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Prozac Nation MAG
Ms.Wurtzel, I probably wouldn't be writing this if it weren't for a schoolassignment. Sure, that sounds bad, but I don't mean it that way. Writing this hashelped me examine my life, although it's only 18 years short, and realize thatI'm a lot better off than I could be.
Although I wish you didn't have toendure the pain and mental anguish you did, I am grateful you had the courage towrite about it in Prozac Nation: Young and Depressed in America and inform themisled masses about mental illness and its inherent misperceptions.
Forthe last six months I have been in therapy and using Zoloft to eradicate mydepression. I'm not a crazy depressed person. I'm usually happy and funny andgiggly. But then something just changed. I became quiet and cynical. Sarcasmwasn't just for laughs anymore. It was a way of life. I disliked everything, butthe funny thing was, I didn't notice. My best friend and I were together everyday, and she noticed that I was different.
"Alexa, what'swrong?" She would ask, or plead.
"Nothing, I'm great!" I'dsay, not because I believed it, but because that is what I had to say. But themore she asked, the more I resisted and one time I mumbled, almostuncontrollably, "... but I wish I were dead."
And she heard me.And this is why I went into therapy, because I love my best friend enough tolisten to her. And I know she cared enough about me to tell me I neededhelp.
En route to mental wellness, I made a couple of wrong turns. Adoctor left me on 25 milligrams of Zoloft for a couple months. That is equivalentto one grain of salt in a gallon of water. I was happy for an hour, maybe. But Igot a new doctor, because I had to be well. I didn't want to spend the rest of mylife, however long or short it was, wondering when or if I would off myself. Thisis when I picked up Prozac Nation at a bookstore. It caught my eye, and I had acouple spare dollars. It was like salvation.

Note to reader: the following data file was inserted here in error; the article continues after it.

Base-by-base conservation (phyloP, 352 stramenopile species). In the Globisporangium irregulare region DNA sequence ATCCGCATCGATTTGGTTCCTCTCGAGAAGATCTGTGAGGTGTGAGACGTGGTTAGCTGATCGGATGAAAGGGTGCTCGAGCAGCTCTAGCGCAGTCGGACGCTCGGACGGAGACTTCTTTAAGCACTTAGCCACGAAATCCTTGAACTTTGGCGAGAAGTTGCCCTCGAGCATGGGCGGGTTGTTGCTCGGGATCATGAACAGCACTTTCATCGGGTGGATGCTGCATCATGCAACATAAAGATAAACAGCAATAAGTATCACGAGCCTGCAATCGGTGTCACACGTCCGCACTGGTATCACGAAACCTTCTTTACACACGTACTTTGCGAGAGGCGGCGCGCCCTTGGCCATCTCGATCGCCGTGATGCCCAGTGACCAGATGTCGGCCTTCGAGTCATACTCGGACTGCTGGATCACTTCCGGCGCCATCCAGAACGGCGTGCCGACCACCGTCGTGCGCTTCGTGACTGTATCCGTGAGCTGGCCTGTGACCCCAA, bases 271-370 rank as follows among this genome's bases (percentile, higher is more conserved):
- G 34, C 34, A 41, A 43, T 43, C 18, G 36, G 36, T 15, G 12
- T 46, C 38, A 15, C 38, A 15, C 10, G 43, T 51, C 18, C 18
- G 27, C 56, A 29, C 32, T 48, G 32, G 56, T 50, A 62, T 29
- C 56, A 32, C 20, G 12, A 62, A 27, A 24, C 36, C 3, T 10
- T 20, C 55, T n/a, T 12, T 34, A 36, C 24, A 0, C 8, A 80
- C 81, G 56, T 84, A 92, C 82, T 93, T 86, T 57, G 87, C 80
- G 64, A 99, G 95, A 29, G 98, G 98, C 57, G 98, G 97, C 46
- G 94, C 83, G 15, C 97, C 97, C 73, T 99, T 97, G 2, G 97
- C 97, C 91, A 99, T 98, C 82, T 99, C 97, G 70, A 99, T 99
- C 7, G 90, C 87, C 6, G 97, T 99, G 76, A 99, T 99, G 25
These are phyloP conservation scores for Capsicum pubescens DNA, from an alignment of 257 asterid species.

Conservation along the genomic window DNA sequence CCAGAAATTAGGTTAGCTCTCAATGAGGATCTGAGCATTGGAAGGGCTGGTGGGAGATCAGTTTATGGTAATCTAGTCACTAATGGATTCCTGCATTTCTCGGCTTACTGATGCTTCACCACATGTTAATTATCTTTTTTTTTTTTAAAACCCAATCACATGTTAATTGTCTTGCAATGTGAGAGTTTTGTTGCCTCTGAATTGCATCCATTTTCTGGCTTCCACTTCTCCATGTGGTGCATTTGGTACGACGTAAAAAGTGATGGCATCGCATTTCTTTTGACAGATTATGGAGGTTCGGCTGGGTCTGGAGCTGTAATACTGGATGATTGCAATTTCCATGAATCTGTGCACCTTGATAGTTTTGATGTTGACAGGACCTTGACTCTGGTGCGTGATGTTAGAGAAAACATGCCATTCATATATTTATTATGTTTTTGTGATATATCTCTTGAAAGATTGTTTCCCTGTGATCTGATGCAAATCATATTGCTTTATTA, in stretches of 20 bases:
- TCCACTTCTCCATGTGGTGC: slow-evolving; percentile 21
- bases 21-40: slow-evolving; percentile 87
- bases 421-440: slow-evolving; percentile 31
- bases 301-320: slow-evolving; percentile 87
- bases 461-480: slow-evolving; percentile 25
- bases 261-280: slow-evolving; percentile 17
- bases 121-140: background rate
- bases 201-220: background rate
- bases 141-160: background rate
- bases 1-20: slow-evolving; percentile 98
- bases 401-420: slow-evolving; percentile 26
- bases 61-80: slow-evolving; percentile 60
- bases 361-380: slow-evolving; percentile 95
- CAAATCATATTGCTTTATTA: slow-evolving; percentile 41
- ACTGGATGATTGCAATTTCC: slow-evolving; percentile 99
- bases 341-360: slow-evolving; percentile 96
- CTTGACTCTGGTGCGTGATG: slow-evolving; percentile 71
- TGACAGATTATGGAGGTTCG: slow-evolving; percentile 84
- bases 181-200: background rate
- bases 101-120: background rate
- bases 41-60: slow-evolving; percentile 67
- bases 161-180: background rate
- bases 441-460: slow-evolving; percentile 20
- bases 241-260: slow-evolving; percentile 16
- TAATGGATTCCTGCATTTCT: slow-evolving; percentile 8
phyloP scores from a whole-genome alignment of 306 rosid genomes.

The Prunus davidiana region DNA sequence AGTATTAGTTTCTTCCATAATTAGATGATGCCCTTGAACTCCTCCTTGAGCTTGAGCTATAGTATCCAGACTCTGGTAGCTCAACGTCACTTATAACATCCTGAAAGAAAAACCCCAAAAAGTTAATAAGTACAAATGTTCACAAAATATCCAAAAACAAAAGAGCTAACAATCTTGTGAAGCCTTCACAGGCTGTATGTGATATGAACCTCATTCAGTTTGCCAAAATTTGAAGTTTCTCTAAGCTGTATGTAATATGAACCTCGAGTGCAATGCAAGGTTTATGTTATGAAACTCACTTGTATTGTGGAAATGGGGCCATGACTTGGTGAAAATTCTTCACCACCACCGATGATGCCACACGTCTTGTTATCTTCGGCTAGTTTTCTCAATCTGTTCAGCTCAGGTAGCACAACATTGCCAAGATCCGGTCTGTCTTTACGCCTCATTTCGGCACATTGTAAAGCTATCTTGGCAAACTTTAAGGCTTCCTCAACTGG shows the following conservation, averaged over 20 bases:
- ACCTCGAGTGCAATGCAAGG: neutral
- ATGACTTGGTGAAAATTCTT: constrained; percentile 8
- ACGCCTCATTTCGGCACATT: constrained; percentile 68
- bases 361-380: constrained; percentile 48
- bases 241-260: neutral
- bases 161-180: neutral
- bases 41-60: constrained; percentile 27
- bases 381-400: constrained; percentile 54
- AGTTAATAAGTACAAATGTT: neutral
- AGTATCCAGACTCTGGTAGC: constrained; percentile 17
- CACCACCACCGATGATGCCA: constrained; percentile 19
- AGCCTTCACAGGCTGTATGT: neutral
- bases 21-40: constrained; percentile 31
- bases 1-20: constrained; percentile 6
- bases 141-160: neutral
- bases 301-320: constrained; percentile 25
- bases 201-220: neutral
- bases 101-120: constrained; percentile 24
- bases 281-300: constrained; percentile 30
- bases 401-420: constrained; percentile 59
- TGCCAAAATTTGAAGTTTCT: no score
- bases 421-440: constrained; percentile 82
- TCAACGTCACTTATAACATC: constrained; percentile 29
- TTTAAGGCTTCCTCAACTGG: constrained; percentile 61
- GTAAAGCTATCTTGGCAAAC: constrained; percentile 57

Sure, that sounds cheesy -salvation - but if I had not read your memoir, I perhaps wouldn't have wanted togo on talking to an easily excited therapist who called my mother every time Isounded remotely self-abusive, or bothered to find a doctor who got me on theright dosage. I was acquainted with techniques of hurting oneself, but I wasafraid to try. I am not sure whether it was fear that prevented me, or commonsense, but reading about your experiences made feel that I could stay away fromrazors.
Now, I'm almost better. My doctor says that I'm in"remission" and in nine months I'll be weaned off medications and leftto fend for myself. I can't wait! But a new problem has evolved - the friend whonoticed my problems now has her own that she stubbornly refuses to get help for.Counseling is as far as I have gotten her. Her mother is against medication. I'vetried to explain that it's not a moral failing, it's not her fault that her brainis having a couple of off days in the chemistry department. But no luck.
Prozac Nation gave me courage not to hurt myself, because I was notalone. Your book was so real and so dark that I felt the pain of the cuts, thesadness in the alcohol and the paranoia, even among close friends. I didn't haveto cut, or drink, or be afraid, or cry anymore, or do a line of coke on an oldPogues CD; you did it for me. You stopped me in your experiences. You saved alife, by living yours.
I'm going to send my friend a care package of books(Prozac Nation being the most important) that will help her realize she is notalone and that there is help, even if it doesn't come from me. I hope I can saveher, just as you saved me. I can't thank you enough for having the courage totell the brutal truth about depression.
Thank you, Elizabeth. You are avital part of this human race. If you hadn't been here first, I wouldn't be herenow.